Another things that’s clear from reading the NBN press release and other materials prepared by the Newtonville residents: They clearly feel misled and let down by the Fuller administration. Local people were promised the building would be preserved, and now they’re being told that’s it’s not going to happen.
Should anyone be surprised? In Newton’s northside villages, including Newtonville, The Lake, West Newton, Auburndale, and Newton Corner, residents are regularly promised something and hear soothing words that the mayor is listening. At the end of the day, their concerns are ignored, the promises are broken, and the planning department and luxury developers end up getting what they want.
We saw it with Riverside in Auburndale (with developers ripping up an agreement 3 times in order to realize their demands). Mayor Ruthanne Fuller’s response? She doesn’t want to “push a developer away” so projects “become uneconomic.” Then there was Mayor Fuller’s farce of “listening” to local concerns about developing Washington Street which ended up with a plan that seems tailor made for Robert Korff and Mark Development.
Newtonville has been especially impacted by large building projects that line the pockets of developers, despite the concerns from local residents. Consider the 99-year lease granted to 28 Austin Street developers Dinosaur Capital for just $1,050,000. Or Mark Development’s luxury Trio development on Washington Street, which had visible cracks under the sidewalk overhang and pieces of building material peeling off the structure less than a year after opening (See Substandard “luxury” housing construction, from New York to Newton).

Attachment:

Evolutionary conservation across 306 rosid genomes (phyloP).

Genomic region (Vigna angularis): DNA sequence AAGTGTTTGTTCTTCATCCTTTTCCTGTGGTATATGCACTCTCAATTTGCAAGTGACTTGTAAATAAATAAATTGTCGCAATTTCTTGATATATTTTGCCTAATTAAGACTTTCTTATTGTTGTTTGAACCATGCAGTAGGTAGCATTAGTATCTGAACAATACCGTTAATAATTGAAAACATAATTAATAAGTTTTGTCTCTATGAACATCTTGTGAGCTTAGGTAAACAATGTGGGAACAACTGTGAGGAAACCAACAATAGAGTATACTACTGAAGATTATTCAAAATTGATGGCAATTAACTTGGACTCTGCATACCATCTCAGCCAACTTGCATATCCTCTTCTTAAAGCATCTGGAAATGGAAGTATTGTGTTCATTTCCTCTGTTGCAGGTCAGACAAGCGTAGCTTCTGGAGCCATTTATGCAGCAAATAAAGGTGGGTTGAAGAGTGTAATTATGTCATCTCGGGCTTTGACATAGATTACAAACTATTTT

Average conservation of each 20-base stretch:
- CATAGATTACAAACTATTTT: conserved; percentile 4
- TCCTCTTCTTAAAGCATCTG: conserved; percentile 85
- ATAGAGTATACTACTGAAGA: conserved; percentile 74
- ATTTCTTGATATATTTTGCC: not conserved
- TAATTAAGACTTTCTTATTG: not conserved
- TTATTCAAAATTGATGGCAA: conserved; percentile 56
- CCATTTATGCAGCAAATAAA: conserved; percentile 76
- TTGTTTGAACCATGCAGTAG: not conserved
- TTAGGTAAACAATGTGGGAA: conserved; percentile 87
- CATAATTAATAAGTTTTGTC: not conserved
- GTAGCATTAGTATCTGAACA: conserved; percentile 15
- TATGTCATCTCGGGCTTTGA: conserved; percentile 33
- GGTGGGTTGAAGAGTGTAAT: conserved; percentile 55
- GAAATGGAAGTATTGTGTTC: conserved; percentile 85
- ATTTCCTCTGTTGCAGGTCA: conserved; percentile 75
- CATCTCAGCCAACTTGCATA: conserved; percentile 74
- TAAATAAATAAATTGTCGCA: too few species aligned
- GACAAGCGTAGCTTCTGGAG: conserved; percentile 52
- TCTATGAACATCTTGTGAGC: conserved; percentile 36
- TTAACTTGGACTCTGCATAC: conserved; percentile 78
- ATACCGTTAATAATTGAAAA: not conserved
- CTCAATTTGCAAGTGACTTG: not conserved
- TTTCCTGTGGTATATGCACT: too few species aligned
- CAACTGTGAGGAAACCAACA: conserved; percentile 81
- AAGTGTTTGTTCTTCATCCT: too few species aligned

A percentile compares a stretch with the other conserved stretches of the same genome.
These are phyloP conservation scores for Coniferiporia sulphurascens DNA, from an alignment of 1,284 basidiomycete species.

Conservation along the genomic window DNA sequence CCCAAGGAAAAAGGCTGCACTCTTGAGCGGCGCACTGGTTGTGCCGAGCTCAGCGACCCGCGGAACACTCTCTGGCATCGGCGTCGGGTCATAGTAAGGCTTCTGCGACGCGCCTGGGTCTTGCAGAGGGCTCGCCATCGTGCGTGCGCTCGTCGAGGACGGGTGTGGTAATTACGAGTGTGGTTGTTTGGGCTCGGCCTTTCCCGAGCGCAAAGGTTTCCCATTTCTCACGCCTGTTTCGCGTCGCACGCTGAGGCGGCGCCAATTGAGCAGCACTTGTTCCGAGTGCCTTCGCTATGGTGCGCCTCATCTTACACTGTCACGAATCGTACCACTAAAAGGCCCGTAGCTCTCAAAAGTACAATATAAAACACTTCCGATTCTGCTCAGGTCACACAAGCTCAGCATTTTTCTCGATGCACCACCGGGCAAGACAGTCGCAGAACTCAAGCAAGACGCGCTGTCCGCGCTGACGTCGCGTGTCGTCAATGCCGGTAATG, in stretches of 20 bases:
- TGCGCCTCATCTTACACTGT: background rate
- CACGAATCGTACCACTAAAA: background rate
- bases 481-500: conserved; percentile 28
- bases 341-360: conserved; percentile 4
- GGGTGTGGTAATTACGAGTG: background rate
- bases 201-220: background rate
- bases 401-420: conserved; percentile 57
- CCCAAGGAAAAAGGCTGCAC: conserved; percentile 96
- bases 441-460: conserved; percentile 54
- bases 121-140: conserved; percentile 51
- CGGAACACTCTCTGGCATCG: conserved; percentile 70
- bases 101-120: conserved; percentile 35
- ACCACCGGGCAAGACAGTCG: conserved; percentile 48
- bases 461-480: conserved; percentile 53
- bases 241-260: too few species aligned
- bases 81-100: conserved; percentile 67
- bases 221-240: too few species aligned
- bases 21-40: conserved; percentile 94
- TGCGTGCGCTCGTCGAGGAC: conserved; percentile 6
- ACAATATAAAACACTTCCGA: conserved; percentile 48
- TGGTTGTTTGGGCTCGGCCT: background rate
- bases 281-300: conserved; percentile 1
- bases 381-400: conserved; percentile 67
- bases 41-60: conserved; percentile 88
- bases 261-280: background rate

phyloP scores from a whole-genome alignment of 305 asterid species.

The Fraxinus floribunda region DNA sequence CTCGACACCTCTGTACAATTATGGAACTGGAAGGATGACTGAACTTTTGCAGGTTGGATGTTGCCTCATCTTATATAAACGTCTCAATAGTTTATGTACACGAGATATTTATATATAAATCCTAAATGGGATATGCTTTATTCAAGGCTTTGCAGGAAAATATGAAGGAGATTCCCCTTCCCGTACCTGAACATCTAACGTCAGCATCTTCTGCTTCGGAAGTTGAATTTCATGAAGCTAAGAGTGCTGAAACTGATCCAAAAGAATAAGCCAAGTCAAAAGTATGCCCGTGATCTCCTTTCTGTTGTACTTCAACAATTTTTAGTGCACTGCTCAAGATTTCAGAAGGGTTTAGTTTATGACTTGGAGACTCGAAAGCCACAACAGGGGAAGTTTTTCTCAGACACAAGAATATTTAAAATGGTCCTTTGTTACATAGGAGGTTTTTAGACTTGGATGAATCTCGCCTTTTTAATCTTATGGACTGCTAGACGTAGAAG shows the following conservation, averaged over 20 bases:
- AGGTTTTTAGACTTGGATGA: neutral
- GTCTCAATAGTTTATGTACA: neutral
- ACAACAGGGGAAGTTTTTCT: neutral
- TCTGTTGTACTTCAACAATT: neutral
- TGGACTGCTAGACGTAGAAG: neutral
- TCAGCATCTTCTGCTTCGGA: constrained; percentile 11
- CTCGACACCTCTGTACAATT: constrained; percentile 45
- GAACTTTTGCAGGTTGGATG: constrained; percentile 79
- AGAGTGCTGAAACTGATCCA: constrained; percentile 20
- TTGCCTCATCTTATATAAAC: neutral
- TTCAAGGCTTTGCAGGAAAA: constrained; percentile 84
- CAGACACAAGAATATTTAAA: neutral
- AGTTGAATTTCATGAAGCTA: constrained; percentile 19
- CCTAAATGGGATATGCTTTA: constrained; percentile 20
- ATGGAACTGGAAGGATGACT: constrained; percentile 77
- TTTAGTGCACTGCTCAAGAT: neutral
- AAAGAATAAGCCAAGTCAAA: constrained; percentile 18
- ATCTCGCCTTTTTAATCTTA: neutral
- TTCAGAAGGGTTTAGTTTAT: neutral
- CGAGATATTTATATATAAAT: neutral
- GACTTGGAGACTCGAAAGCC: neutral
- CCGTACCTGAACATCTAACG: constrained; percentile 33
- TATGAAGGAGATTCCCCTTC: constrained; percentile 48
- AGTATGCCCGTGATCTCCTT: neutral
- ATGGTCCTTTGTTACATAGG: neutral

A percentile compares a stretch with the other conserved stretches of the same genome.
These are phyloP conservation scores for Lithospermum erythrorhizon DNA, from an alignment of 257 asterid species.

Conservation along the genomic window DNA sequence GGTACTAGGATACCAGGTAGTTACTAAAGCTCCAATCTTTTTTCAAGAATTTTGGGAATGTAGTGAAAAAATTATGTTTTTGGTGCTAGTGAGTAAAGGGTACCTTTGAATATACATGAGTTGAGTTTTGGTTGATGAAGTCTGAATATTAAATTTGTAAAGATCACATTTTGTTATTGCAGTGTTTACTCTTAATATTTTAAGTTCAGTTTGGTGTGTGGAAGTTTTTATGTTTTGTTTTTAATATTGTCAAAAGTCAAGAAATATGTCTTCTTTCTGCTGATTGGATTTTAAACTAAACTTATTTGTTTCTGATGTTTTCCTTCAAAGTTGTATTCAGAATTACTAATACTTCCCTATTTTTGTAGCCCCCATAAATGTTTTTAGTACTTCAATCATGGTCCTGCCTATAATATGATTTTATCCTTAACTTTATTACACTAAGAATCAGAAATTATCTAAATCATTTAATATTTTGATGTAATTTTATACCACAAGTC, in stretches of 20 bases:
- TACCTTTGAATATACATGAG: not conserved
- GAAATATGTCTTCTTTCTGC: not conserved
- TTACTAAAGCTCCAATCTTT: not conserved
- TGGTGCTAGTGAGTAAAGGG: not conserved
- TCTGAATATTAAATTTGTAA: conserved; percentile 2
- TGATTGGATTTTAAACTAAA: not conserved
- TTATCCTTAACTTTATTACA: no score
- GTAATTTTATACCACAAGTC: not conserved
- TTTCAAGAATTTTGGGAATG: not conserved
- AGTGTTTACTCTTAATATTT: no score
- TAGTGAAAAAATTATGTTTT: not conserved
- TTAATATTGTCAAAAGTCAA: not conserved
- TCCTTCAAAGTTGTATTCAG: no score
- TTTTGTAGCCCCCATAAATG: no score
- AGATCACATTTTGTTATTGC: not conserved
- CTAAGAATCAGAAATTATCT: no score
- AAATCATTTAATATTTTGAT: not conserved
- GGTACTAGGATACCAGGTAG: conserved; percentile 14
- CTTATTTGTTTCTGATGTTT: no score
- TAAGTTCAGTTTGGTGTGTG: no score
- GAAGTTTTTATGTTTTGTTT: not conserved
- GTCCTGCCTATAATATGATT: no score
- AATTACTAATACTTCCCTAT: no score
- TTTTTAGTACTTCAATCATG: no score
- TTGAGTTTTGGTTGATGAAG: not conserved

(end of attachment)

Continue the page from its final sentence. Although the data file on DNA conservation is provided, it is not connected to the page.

What will happen with the Senior Center? It obviously needs to be modernized and made more accessible, and many seniors support a completely new design. NBN’s leadership acknowledges that the current facility is outdated and insufficient:
“The petition asks only to preserve the historic exterior,” said Fred Arnstein, president of NBN, in a letter. “Within and beyond that exterior, we agree that the city needs an updated facility to better serve our senior population.”
I don’t know if the lawsuit will be successful, but it will force the city to pay attention.
UPDATE 6/7/2022: Someone pointed me to former Newton City Councilor and mayoral candidate Amy Sangiolo’s newsletter from this morning, which notes the multiple public construction projects in the city of Newton currently being handled by NV5:
NV5 was recently selected as the Owner’s Project Manager, OPM, for the Horace Mann Elementary School project by the Designer Selection Committee and the Mayor. According to this announcement from Building Commissioner, Josh Morse, “NV5 has a tremendous amount of experience managing school projects throughout the state, but they also have ample Newton experience as the OPM for Angier, Zervas, Cabot, and the project to replace the Newton Senior Center. They have worked with our project design firm, Raymond Design Associates, RDA, on several projects, and they’ve helped manage many occupied addition and renovation school projects.”